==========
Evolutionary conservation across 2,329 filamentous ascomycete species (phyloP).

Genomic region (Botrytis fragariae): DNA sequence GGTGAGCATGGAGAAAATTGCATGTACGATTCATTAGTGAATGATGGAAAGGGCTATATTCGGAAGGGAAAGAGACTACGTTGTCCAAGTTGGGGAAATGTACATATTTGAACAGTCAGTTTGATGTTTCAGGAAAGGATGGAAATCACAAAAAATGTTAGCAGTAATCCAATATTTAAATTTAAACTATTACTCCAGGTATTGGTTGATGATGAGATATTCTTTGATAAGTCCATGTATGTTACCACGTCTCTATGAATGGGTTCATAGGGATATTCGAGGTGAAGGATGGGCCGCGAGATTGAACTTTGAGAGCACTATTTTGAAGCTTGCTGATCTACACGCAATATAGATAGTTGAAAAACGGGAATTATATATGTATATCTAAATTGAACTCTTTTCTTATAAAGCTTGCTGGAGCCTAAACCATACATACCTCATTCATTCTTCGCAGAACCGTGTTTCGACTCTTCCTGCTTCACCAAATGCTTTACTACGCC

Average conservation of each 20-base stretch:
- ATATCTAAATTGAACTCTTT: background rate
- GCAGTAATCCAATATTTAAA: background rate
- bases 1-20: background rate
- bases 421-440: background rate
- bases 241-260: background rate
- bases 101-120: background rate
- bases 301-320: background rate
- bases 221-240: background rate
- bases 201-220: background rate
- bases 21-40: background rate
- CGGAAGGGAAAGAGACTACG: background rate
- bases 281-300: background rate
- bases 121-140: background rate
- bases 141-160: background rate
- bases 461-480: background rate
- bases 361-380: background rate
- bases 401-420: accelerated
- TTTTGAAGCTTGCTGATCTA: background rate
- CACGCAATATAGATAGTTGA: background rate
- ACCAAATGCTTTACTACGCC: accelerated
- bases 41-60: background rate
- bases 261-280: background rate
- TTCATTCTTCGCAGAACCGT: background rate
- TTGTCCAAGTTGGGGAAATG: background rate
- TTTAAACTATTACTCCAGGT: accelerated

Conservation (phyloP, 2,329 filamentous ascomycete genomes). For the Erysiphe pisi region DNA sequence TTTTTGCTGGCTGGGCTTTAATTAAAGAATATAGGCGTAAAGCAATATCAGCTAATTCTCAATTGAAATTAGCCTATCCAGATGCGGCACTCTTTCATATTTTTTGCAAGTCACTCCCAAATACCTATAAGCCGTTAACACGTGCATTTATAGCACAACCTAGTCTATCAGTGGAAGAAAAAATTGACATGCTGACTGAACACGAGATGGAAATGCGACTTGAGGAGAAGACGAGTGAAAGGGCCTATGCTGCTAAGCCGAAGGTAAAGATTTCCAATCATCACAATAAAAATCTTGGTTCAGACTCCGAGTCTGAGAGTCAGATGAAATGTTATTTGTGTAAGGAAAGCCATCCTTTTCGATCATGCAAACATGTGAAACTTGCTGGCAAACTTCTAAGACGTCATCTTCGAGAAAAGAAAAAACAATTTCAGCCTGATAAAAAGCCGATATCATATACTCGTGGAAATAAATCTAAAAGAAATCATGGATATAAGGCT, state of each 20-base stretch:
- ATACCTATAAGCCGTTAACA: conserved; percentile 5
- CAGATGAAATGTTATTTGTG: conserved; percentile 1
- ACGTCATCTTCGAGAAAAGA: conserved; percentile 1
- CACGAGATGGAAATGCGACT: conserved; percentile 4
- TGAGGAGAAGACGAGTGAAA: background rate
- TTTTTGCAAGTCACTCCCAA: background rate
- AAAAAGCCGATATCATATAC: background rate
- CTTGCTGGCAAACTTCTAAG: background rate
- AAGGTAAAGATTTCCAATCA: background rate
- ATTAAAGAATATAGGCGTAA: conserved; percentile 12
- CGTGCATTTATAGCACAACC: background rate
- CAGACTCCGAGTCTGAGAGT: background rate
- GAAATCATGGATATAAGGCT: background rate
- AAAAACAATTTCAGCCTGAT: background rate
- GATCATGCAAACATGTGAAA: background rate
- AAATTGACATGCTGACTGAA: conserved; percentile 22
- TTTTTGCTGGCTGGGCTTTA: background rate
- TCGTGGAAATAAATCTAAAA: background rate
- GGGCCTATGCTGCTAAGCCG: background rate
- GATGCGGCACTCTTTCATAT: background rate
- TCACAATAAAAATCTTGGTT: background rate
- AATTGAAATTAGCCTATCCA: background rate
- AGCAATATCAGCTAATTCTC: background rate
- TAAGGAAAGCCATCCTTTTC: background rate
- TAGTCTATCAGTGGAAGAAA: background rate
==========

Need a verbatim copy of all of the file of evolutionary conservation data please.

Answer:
Evolutionary conservation across 2,329 filamentous ascomycete species (phyloP).

Genomic region (Botrytis fragariae): DNA sequence GGTGAGCATGGAGAAAATTGCATGTACGATTCATTAGTGAATGATGGAAAGGGCTATATTCGGAAGGGAAAGAGACTACGTTGTCCAAGTTGGGGAAATGTACATATTTGAACAGTCAGTTTGATGTTTCAGGAAAGGATGGAAATCACAAAAAATGTTAGCAGTAATCCAATATTTAAATTTAAACTATTACTCCAGGTATTGGTTGATGATGAGATATTCTTTGATAAGTCCATGTATGTTACCACGTCTCTATGAATGGGTTCATAGGGATATTCGAGGTGAAGGATGGGCCGCGAGATTGAACTTTGAGAGCACTATTTTGAAGCTTGCTGATCTACACGCAATATAGATAGTTGAAAAACGGGAATTATATATGTATATCTAAATTGAACTCTTTTCTTATAAAGCTTGCTGGAGCCTAAACCATACATACCTCATTCATTCTTCGCAGAACCGTGTTTCGACTCTTCCTGCTTCACCAAATGCTTTACTACGCC

Average conservation of each 20-base stretch:
- ATATCTAAATTGAACTCTTT: background rate
- GCAGTAATCCAATATTTAAA: background rate
- bases 1-20: background rate
- bases 421-440: background rate
- bases 241-260: background rate
- bases 101-120: background rate
- bases 301-320: background rate
- bases 221-240: background rate
- bases 201-220: background rate
- bases 21-40: background rate
- CGGAAGGGAAAGAGACTACG: background rate
- bases 281-300: background rate
- bases 121-140: background rate
- bases 141-160: background rate
- bases 461-480: background rate
- bases 361-380: background rate
- bases 401-420: accelerated
- TTTTGAAGCTTGCTGATCTA: background rate
- CACGCAATATAGATAGTTGA: background rate
- ACCAAATGCTTTACTACGCC: accelerated
- bases 41-60: background rate
- bases 261-280: background rate
- TTCATTCTTCGCAGAACCGT: background rate
- TTGTCCAAGTTGGGGAAATG: background rate
- TTTAAACTATTACTCCAGGT: accelerated

Conservation (phyloP, 2,329 filamentous ascomycete genomes). For the Erysiphe pisi region DNA sequence TTTTTGCTGGCTGGGCTTTAATTAAAGAATATAGGCGTAAAGCAATATCAGCTAATTCTCAATTGAAATTAGCCTATCCAGATGCGGCACTCTTTCATATTTTTTGCAAGTCACTCCCAAATACCTATAAGCCGTTAACACGTGCATTTATAGCACAACCTAGTCTATCAGTGGAAGAAAAAATTGACATGCTGACTGAACACGAGATGGAAATGCGACTTGAGGAGAAGACGAGTGAAAGGGCCTATGCTGCTAAGCCGAAGGTAAAGATTTCCAATCATCACAATAAAAATCTTGGTTCAGACTCCGAGTCTGAGAGTCAGATGAAATGTTATTTGTGTAAGGAAAGCCATCCTTTTCGATCATGCAAACATGTGAAACTTGCTGGCAAACTTCTAAGACGTCATCTTCGAGAAAAGAAAAAACAATTTCAGCCTGATAAAAAGCCGATATCATATACTCGTGGAAATAAATCTAAAAGAAATCATGGATATAAGGCT, state of each 20-base stretch:
- ATACCTATAAGCCGTTAACA: conserved; percentile 5
- CAGATGAAATGTTATTTGTG: conserved; percentile 1
- ACGTCATCTTCGAGAAAAGA: conserved; percentile 1
- CACGAGATGGAAATGCGACT: conserved; percentile 4
- TGAGGAGAAGACGAGTGAAA: background rate
- TTTTTGCAAGTCACTCCCAA: background rate
- AAAAAGCCGATATCATATAC: background rate
- CTTGCTGGCAAACTTCTAAG: background rate
- AAGGTAAAGATTTCCAATCA: background rate
- ATTAAAGAATATAGGCGTAA: conserved; percentile 12
- CGTGCATTTATAGCACAACC: background rate
- CAGACTCCGAGTCTGAGAGT: background rate
- GAAATCATGGATATAAGGCT: background rate
- AAAAACAATTTCAGCCTGAT: background rate
- GATCATGCAAACATGTGAAA: background rate
- AAATTGACATGCTGACTGAA: conserved; percentile 22
- TTTTTGCTGGCTGGGCTTTA: background rate
- TCGTGGAAATAAATCTAAAA: background rate
- GGGCCTATGCTGCTAAGCCG: background rate
- GATGCGGCACTCTTTCATAT: background rate
- TCACAATAAAAATCTTGGTT: background rate
- AATTGAAATTAGCCTATCCA: background rate
- AGCAATATCAGCTAATTCTC: background rate
- TAAGGAAAGCCATCCTTTTC: background rate
- TAGTCTATCAGTGGAAGAAA: background rate